What’s it like to become a pawn of foreign policy? The three American hikers being held in Tehran’s Evin prison have now had a full year to ponder this nightmare.
Shane Bauer, Sarah Shourd, and Josh Fattal could be you. Okay, a tad more adventurous, perhaps. They were hiking toward a famed waterfall in Iraqi Kurdistan, near the border with Iran, when they either inadvertently crossed the unmarked border or, as reported in The Nation, were grabbed and taken across by Iranian soldiers spotting likely targets, and accused of being spies.
In fact what the three stumbled into was not just Iran itself, but the absurd stand-off that is US-Iran ‘relations.’ There was never any issue of Iran really thinking they were spies. As the Free The Hikers website notes, the three have “a documented record as advocates of social and environmental justice. They admire and respect different cultures and religions, and share a love of travel that has taken them to many countries. That is why they went to Kurdistan, not because they wanted to enter Iran.”
Their crime was not that they went hiking near the border with Iran; it was that they went hiking there just as the US began taking an increasingly hard line toward Iran — one that inevitably involved victimizing the three hikers once they were taken captive.
At least they have now been formally charged — with illegal border crossing, a penalty demanding a cash fine under Iranian law, not over a year in prison. In that year, their families have been allowed to see them precisely once; they have had no access to their Iranian lawyer; and — particularly cruel and unusual punishment — Sarah Shourd has been kept in solitary confinement for 23 hours a day. All three are essentially being held hostage to America’s increasingly hardline policy toward Iran, which now includes more severe economic sanctions.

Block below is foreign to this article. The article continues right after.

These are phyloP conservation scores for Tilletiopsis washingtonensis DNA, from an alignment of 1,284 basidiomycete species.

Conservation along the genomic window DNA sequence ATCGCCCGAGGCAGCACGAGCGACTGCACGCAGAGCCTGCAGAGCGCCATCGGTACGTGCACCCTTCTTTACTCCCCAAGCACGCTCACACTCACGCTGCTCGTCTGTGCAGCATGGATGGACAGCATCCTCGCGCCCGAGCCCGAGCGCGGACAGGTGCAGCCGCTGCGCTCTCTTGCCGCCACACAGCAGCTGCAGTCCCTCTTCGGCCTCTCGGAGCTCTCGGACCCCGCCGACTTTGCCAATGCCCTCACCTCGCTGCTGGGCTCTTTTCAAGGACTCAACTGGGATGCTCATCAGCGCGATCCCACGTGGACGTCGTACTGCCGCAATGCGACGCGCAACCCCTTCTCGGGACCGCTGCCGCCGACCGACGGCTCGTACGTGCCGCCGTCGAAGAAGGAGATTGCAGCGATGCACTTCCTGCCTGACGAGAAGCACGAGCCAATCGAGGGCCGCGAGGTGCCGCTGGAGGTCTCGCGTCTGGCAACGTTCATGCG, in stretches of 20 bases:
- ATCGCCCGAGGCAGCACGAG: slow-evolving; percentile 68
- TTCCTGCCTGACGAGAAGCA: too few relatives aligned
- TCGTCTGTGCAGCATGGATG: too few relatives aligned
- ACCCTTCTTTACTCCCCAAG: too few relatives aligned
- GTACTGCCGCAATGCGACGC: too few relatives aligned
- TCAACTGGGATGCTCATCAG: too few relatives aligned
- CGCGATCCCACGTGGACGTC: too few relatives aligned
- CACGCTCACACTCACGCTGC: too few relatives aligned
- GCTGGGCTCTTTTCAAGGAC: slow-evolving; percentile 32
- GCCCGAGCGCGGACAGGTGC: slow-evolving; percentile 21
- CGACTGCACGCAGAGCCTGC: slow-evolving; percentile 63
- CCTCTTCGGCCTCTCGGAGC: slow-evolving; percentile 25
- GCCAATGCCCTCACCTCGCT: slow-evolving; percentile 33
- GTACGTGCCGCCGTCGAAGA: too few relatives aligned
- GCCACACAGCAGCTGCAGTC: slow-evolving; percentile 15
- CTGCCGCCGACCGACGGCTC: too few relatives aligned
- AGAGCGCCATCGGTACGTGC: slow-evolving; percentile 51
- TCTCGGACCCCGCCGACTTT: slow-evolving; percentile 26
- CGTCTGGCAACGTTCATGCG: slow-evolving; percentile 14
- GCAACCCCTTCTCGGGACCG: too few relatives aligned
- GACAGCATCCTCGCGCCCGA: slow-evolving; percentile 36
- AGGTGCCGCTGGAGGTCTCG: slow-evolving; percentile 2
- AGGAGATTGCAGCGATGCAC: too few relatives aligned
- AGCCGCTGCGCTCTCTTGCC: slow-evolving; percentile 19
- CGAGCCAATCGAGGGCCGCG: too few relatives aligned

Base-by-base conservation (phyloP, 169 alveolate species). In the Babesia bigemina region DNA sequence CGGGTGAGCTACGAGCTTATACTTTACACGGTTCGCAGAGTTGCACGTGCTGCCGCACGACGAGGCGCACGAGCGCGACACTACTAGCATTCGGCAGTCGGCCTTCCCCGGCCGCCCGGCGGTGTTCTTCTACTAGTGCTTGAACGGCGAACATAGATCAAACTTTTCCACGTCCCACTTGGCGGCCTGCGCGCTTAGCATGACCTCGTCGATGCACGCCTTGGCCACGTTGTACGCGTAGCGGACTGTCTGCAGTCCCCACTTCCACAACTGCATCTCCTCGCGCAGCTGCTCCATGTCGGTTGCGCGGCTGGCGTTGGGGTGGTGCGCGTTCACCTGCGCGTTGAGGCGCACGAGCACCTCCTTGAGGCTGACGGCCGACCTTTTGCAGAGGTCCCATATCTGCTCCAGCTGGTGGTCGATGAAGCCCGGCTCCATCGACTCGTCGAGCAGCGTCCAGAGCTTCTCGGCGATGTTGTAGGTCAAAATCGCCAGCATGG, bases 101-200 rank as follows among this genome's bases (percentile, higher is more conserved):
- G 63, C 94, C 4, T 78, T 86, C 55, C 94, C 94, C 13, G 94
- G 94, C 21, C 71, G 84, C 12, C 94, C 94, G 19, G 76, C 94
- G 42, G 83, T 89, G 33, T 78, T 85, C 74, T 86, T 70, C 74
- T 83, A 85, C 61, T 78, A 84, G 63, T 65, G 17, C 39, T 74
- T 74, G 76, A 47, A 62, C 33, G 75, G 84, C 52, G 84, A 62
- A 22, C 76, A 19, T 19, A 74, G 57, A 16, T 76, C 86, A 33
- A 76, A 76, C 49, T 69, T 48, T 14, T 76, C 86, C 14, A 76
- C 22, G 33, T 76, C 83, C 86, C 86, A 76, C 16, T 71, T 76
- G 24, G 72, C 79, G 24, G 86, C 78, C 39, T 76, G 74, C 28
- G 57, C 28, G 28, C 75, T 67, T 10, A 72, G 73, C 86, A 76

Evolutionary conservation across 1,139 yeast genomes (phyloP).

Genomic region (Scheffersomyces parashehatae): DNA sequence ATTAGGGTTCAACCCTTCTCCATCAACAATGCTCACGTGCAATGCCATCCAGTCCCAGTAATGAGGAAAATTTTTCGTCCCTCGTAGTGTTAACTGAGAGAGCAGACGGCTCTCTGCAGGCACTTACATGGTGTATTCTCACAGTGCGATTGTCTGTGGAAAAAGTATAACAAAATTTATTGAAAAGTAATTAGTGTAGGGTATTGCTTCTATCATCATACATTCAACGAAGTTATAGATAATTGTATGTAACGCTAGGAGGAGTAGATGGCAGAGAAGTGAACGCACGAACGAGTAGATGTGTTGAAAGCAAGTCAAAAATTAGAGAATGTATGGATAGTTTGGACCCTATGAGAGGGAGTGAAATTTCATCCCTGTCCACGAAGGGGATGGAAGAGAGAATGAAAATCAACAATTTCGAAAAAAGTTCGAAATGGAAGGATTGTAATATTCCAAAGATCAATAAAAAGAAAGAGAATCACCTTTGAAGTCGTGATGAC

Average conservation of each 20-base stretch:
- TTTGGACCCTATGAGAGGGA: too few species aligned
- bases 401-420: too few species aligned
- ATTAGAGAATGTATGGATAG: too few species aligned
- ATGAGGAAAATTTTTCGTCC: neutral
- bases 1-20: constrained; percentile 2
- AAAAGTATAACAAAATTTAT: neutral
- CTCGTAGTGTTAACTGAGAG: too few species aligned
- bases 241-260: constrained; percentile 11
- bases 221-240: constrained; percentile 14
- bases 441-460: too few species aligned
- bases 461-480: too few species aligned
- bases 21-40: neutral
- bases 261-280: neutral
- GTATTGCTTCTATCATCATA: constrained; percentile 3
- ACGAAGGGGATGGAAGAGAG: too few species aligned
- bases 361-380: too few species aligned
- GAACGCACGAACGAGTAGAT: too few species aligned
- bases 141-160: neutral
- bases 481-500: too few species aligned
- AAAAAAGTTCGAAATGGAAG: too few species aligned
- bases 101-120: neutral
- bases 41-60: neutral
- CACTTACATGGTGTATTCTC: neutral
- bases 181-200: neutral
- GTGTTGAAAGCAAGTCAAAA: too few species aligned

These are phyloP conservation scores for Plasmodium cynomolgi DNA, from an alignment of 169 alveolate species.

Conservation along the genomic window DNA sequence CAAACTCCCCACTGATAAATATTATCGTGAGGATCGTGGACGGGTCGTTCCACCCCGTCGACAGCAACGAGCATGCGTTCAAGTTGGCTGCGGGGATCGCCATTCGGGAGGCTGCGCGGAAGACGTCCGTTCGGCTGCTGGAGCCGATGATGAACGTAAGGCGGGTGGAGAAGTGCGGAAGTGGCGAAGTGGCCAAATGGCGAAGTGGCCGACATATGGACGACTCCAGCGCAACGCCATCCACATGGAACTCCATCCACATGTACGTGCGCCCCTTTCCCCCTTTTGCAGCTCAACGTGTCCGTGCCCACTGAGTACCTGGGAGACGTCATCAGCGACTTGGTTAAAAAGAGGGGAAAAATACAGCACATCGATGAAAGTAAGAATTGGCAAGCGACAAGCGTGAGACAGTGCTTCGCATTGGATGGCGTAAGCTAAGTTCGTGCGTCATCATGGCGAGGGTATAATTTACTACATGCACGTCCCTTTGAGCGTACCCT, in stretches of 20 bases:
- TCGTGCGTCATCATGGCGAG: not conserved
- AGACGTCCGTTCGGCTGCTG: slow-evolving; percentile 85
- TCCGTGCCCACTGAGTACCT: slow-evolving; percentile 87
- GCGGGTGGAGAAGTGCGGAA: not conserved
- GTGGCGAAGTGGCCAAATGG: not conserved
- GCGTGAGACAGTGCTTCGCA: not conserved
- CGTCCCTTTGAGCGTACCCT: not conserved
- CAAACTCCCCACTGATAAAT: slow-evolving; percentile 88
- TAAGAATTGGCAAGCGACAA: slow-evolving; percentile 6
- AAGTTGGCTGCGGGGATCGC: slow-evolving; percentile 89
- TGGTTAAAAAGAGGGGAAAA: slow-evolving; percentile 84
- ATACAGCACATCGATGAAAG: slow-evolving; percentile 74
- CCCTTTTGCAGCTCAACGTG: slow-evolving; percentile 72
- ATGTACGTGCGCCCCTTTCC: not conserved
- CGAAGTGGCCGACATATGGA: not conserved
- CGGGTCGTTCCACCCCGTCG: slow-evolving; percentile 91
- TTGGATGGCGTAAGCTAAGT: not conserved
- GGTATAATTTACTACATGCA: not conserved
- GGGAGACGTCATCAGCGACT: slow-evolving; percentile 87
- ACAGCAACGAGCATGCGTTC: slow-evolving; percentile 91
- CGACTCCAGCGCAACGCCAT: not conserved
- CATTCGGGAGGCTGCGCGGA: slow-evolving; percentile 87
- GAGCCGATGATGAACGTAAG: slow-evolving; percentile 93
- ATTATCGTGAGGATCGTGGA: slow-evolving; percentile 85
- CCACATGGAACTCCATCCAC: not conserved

This coming weekend, there’ll be ‘Free the Hikers’ events — rallies and hikes — all over the United States. But who will the rallyers be appealing to? Ahmadinejad and Grand Ayatollah Khamenei, of course, since releasing the hikers is theirs to do. But this nightmare took two countries to create, and will take two countries to end.
Ransoming prisoners has been a feature of Middle East politics for as long as historical records exist. Right now, the Israeli government is giving in to public pressure and finally negotiating through third parties with its sworn enemy Hamas in Gaza to release Israeli soldier Gilead Shalit from years of captivity. (Last I heard, they were willing to release 100 prisoners for Shalit, but were stalled over the hundred and first: Marwan Barghouti, the one man who stands a chance of being an effective Palestinian leader who could lead his people toward a two-state solution). I suspect — and certainly hope — that similar negotiations are going on behind the scenes between the United States and Iran. But I also suspect that a successful resolution to the hikers’ nightmare is being held up by just one or two ‘high-value’ Iranian prisoners whom the United States refuses to release.
‘High value’ indeed. The United States has done plenty of prisoner exchanges before. Are the White House and State Department saying that Shane Bauer, Sarah Shourd, and Josh Fattal aren’t worth it?
It’s unclear that Iran ever wanted this whole situation any more than did the United States (The Nation reported that the officer in charge of the unit that took the hikers prisoner may since have been tried and executed.) But now Iran needs to save face. Of course it should release Shane, Sarah, and Josh no matter what, but between ‘should’ and ‘will’ is the realm not of justice, but of foreign policy. If Iran needs to find a face-saving way to free the hikers, that’s fine by me. The United States should flex its mind instead of its muscle and do its damnedest to provide one.